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Hofstede’s 5 Cultural Dimensions

24 February, 2015 - 17:30

The Power Distance Index (PDI) focuses on the degree of equality, or inequality, between people in the country's society. The Individualism (IDV) focuses on the degree the society reinforces individual or collective, achievement and interpersonal relationships. The Masculinity (MAS) focuses on the degree the society reinforces, or does not reinforce, the traditional masculine work role model of male achievement, control, and power. The Uncertainty Avoidance Index (UAI) focuses on the level of tolerance for uncertainty and ambiguity within the society. These dimensions are measured on a scale from 0 to 100, include 75 countries or regions, and scores are determined by “high” or “low” rankings within each category.

Cultural values determine the way people think and behave. International marketers must understand many subtle differences that may affect the way their marketing is made and perceived in foreign markets. One medium in which many such differences reside is language. Because language is a reflection of culture, some words cannot be cross-culturally translated, which implies that it is often better to have local copywriters write and translate marketing and advertising content to avoid cultural misunderstandings. Because of this phenomenon, global advertising, which is a main component of global marketing, often relies on symbol recognition to convey meaning in their ads, instead of words.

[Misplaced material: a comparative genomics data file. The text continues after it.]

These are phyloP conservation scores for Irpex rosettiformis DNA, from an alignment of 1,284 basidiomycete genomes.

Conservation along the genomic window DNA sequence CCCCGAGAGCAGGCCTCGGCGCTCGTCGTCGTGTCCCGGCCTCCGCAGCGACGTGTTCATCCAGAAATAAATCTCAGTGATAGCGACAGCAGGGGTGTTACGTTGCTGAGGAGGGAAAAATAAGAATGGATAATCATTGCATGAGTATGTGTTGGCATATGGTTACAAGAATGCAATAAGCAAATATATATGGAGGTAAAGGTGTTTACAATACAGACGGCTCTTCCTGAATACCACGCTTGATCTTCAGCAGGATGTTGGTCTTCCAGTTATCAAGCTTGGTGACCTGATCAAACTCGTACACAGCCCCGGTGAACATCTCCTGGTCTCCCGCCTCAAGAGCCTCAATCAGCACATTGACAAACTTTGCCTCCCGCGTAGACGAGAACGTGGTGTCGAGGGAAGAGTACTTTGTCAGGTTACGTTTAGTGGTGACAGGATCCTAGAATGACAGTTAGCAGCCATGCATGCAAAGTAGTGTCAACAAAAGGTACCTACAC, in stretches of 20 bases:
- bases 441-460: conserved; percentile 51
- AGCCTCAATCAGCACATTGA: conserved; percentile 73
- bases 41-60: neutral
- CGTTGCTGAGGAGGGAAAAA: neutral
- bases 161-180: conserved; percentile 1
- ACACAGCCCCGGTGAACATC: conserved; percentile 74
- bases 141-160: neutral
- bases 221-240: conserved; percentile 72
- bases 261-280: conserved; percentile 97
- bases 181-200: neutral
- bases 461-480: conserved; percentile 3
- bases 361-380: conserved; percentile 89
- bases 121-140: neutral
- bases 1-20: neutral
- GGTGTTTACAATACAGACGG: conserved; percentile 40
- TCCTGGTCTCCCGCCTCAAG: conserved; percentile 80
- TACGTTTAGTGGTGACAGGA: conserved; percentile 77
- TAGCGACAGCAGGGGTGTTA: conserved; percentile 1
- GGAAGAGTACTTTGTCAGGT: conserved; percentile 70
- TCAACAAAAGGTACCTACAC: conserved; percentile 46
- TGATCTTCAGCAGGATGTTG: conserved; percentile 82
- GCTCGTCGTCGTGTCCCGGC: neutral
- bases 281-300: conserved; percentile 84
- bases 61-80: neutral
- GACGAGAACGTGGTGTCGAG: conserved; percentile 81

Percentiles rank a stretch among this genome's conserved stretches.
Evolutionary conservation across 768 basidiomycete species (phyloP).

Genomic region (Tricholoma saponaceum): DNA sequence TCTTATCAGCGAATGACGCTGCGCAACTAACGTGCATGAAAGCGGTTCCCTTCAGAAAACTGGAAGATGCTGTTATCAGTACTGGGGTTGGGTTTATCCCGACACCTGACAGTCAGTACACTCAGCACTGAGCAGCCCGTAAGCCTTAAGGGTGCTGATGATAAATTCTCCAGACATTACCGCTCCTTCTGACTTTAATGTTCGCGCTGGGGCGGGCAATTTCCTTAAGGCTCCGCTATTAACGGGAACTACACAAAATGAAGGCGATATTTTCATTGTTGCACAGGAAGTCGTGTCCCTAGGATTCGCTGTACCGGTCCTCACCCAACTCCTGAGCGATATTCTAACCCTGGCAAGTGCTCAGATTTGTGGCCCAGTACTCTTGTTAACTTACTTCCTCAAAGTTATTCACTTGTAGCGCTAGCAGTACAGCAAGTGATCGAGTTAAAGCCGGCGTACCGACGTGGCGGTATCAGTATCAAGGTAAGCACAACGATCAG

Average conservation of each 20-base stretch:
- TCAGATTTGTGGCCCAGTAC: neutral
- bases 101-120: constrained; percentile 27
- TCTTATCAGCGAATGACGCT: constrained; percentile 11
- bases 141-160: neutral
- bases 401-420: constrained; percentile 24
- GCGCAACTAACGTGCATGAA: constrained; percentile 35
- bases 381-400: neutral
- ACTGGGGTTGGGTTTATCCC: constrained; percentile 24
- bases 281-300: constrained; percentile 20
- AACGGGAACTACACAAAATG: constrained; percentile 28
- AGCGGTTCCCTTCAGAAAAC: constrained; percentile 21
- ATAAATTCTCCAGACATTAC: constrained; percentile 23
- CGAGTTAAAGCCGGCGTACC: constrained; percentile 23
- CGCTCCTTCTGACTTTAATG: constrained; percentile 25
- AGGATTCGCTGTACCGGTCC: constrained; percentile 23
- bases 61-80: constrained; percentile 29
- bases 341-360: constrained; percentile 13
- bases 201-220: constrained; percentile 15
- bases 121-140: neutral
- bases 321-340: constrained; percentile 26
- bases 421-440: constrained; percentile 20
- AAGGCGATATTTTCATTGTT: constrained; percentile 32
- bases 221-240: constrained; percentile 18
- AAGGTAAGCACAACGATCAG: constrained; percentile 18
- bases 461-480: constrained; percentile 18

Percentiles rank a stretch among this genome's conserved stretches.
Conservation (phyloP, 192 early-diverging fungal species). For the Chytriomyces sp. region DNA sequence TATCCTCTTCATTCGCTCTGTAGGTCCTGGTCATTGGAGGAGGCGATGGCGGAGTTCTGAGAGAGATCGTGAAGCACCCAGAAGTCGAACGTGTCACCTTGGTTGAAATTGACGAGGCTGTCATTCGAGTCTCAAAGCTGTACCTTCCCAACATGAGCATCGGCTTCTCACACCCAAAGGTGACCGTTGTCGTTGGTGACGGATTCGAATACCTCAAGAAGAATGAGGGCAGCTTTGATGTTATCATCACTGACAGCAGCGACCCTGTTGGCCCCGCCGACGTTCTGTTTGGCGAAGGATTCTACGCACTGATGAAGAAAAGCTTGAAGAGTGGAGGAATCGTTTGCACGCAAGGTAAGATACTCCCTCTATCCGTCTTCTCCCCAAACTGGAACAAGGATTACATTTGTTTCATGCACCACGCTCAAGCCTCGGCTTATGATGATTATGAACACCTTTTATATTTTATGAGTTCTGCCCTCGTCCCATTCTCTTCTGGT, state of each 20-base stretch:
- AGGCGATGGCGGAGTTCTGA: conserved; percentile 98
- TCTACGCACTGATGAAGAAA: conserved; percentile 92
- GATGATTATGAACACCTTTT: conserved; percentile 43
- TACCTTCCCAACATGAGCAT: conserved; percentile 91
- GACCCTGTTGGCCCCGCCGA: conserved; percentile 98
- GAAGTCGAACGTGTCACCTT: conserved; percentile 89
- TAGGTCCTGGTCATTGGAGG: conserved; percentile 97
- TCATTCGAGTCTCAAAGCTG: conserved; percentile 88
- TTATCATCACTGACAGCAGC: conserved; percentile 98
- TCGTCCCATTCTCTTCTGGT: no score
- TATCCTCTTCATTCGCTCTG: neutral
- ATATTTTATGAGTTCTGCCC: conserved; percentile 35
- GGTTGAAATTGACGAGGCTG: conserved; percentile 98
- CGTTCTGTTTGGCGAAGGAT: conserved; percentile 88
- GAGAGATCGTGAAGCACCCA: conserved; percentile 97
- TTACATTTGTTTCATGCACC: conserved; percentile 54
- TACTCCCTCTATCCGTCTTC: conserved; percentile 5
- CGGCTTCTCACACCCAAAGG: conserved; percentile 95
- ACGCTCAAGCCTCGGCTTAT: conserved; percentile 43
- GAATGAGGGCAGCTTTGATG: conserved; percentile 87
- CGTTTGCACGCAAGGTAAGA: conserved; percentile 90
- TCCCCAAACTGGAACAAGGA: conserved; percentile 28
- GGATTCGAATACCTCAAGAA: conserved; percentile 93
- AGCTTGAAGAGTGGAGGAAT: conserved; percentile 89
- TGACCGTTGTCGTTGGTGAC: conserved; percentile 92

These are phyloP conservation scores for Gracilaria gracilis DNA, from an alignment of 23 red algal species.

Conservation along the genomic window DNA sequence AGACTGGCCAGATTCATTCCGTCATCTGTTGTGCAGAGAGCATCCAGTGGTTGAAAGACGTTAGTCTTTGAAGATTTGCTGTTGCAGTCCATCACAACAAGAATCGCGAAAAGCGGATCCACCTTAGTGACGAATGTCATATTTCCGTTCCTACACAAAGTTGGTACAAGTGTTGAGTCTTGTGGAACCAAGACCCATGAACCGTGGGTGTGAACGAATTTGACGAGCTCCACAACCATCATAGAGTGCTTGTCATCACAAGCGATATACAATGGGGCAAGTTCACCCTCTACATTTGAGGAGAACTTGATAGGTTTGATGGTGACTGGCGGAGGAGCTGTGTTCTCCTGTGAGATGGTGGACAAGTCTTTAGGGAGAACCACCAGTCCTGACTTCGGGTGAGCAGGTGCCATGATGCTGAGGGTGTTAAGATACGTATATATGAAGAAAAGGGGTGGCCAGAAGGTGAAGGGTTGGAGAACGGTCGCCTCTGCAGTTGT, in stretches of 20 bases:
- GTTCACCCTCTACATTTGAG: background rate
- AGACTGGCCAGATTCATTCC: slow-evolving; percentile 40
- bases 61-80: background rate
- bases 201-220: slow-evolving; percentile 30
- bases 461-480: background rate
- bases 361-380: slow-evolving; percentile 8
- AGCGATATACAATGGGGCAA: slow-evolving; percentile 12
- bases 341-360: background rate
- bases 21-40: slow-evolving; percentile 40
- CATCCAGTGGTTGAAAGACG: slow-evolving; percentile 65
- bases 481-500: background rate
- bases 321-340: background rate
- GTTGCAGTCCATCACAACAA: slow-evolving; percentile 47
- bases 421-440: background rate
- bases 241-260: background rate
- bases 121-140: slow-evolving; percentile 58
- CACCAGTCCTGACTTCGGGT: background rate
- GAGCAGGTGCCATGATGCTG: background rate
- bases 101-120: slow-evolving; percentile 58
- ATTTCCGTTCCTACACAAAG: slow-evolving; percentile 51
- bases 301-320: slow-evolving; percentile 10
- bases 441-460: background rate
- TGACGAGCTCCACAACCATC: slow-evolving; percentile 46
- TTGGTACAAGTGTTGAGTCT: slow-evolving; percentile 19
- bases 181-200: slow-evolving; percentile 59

The approach to discussing culture, as it relates to global marketing, in most textbooks is a three-pronged approach. First, the concept of culture is defined, second, the various components of culture are identified, and third, vivid examples of cultural differences are provided. The dire consequences of firms not taking these differences into account are invariably described, as adherence to local culture is considered one of the most important, if not the most important, components of success in international marketing (Hofstede, 1996).